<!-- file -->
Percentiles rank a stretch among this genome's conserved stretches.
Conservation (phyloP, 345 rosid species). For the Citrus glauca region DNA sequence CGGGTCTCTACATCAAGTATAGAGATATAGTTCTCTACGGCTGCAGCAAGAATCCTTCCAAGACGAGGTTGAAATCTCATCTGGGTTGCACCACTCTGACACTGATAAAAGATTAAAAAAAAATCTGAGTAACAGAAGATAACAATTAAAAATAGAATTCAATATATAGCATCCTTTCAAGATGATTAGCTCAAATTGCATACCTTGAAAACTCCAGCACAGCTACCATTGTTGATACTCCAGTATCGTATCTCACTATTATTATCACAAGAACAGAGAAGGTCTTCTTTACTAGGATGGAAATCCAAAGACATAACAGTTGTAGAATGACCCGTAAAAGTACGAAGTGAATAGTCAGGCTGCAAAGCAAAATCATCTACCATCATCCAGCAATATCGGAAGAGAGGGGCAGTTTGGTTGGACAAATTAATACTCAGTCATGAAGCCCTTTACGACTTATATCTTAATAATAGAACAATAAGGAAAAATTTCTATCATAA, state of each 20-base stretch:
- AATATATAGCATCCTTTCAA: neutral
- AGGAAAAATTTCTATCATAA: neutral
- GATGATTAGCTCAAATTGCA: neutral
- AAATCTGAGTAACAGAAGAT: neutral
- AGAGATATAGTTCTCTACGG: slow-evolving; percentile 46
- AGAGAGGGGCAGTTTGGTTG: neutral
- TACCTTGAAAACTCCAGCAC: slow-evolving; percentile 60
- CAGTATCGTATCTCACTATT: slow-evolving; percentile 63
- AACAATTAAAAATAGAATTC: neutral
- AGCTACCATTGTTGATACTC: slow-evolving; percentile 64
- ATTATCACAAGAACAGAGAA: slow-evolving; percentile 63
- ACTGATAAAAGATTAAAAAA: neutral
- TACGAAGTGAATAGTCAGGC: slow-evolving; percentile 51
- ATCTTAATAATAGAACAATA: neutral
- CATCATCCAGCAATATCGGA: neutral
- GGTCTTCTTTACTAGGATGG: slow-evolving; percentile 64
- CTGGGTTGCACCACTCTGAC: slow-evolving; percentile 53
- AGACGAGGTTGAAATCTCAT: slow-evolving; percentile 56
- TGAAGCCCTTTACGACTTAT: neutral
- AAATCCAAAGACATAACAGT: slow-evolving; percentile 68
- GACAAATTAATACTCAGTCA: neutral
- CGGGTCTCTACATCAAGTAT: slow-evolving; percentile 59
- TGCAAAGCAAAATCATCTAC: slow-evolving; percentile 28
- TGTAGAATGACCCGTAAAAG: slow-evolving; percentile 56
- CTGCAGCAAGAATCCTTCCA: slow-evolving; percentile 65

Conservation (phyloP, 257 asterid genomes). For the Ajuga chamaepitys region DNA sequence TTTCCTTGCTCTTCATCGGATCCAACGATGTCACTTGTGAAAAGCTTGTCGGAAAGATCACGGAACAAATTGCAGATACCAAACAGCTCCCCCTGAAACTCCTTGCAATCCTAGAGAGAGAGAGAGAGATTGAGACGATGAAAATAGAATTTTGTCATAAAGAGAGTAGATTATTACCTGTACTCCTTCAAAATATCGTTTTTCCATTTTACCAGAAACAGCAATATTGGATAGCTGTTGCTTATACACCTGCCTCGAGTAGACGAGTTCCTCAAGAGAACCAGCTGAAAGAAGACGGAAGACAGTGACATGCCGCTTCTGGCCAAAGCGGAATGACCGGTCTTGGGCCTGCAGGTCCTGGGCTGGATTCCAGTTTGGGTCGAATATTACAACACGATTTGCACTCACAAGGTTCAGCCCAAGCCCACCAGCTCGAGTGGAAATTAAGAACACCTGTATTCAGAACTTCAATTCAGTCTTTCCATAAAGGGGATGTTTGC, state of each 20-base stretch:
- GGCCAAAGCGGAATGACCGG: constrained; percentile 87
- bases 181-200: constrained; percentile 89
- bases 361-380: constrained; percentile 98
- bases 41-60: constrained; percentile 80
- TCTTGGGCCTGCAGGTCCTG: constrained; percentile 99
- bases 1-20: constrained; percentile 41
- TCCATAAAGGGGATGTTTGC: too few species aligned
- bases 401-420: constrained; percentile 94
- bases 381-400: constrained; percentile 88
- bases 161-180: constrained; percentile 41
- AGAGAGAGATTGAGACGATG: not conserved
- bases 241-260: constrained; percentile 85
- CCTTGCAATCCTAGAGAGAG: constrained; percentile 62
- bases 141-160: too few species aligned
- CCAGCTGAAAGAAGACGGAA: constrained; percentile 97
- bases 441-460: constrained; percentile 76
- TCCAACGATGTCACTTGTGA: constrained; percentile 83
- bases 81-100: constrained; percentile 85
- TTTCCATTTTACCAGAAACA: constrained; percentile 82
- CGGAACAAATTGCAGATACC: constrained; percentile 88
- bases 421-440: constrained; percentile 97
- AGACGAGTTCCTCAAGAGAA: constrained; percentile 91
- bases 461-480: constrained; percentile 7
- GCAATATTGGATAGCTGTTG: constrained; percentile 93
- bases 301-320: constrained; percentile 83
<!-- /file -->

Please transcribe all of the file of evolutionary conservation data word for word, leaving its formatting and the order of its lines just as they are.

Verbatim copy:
Percentiles rank a stretch among this genome's conserved stretches.
Conservation (phyloP, 345 rosid species). For the Citrus glauca region DNA sequence CGGGTCTCTACATCAAGTATAGAGATATAGTTCTCTACGGCTGCAGCAAGAATCCTTCCAAGACGAGGTTGAAATCTCATCTGGGTTGCACCACTCTGACACTGATAAAAGATTAAAAAAAAATCTGAGTAACAGAAGATAACAATTAAAAATAGAATTCAATATATAGCATCCTTTCAAGATGATTAGCTCAAATTGCATACCTTGAAAACTCCAGCACAGCTACCATTGTTGATACTCCAGTATCGTATCTCACTATTATTATCACAAGAACAGAGAAGGTCTTCTTTACTAGGATGGAAATCCAAAGACATAACAGTTGTAGAATGACCCGTAAAAGTACGAAGTGAATAGTCAGGCTGCAAAGCAAAATCATCTACCATCATCCAGCAATATCGGAAGAGAGGGGCAGTTTGGTTGGACAAATTAATACTCAGTCATGAAGCCCTTTACGACTTATATCTTAATAATAGAACAATAAGGAAAAATTTCTATCATAA, state of each 20-base stretch:
- AATATATAGCATCCTTTCAA: neutral
- AGGAAAAATTTCTATCATAA: neutral
- GATGATTAGCTCAAATTGCA: neutral
- AAATCTGAGTAACAGAAGAT: neutral
- AGAGATATAGTTCTCTACGG: slow-evolving; percentile 46
- AGAGAGGGGCAGTTTGGTTG: neutral
- TACCTTGAAAACTCCAGCAC: slow-evolving; percentile 60
- CAGTATCGTATCTCACTATT: slow-evolving; percentile 63
- AACAATTAAAAATAGAATTC: neutral
- AGCTACCATTGTTGATACTC: slow-evolving; percentile 64
- ATTATCACAAGAACAGAGAA: slow-evolving; percentile 63
- ACTGATAAAAGATTAAAAAA: neutral
- TACGAAGTGAATAGTCAGGC: slow-evolving; percentile 51
- ATCTTAATAATAGAACAATA: neutral
- CATCATCCAGCAATATCGGA: neutral
- GGTCTTCTTTACTAGGATGG: slow-evolving; percentile 64
- CTGGGTTGCACCACTCTGAC: slow-evolving; percentile 53
- AGACGAGGTTGAAATCTCAT: slow-evolving; percentile 56
- TGAAGCCCTTTACGACTTAT: neutral
- AAATCCAAAGACATAACAGT: slow-evolving; percentile 68
- GACAAATTAATACTCAGTCA: neutral
- CGGGTCTCTACATCAAGTAT: slow-evolving; percentile 59
- TGCAAAGCAAAATCATCTAC: slow-evolving; percentile 28
- TGTAGAATGACCCGTAAAAG: slow-evolving; percentile 56
- CTGCAGCAAGAATCCTTCCA: slow-evolving; percentile 65

Conservation (phyloP, 257 asterid genomes). For the Ajuga chamaepitys region DNA sequence TTTCCTTGCTCTTCATCGGATCCAACGATGTCACTTGTGAAAAGCTTGTCGGAAAGATCACGGAACAAATTGCAGATACCAAACAGCTCCCCCTGAAACTCCTTGCAATCCTAGAGAGAGAGAGAGAGATTGAGACGATGAAAATAGAATTTTGTCATAAAGAGAGTAGATTATTACCTGTACTCCTTCAAAATATCGTTTTTCCATTTTACCAGAAACAGCAATATTGGATAGCTGTTGCTTATACACCTGCCTCGAGTAGACGAGTTCCTCAAGAGAACCAGCTGAAAGAAGACGGAAGACAGTGACATGCCGCTTCTGGCCAAAGCGGAATGACCGGTCTTGGGCCTGCAGGTCCTGGGCTGGATTCCAGTTTGGGTCGAATATTACAACACGATTTGCACTCACAAGGTTCAGCCCAAGCCCACCAGCTCGAGTGGAAATTAAGAACACCTGTATTCAGAACTTCAATTCAGTCTTTCCATAAAGGGGATGTTTGC, state of each 20-base stretch:
- GGCCAAAGCGGAATGACCGG: constrained; percentile 87
- bases 181-200: constrained; percentile 89
- bases 361-380: constrained; percentile 98
- bases 41-60: constrained; percentile 80
- TCTTGGGCCTGCAGGTCCTG: constrained; percentile 99
- bases 1-20: constrained; percentile 41
- TCCATAAAGGGGATGTTTGC: too few species aligned
- bases 401-420: constrained; percentile 94
- bases 381-400: constrained; percentile 88
- bases 161-180: constrained; percentile 41
- AGAGAGAGATTGAGACGATG: not conserved
- bases 241-260: constrained; percentile 85
- CCTTGCAATCCTAGAGAGAG: constrained; percentile 62
- bases 141-160: too few species aligned
- CCAGCTGAAAGAAGACGGAA: constrained; percentile 97
- bases 441-460: constrained; percentile 76
- TCCAACGATGTCACTTGTGA: constrained; percentile 83
- bases 81-100: constrained; percentile 85
- TTTCCATTTTACCAGAAACA: constrained; percentile 82
- CGGAACAAATTGCAGATACC: constrained; percentile 88
- bases 421-440: constrained; percentile 97
- AGACGAGTTCCTCAAGAGAA: constrained; percentile 91
- bases 461-480: constrained; percentile 7
- GCAATATTGGATAGCTGTTG: constrained; percentile 93
- bases 301-320: constrained; percentile 83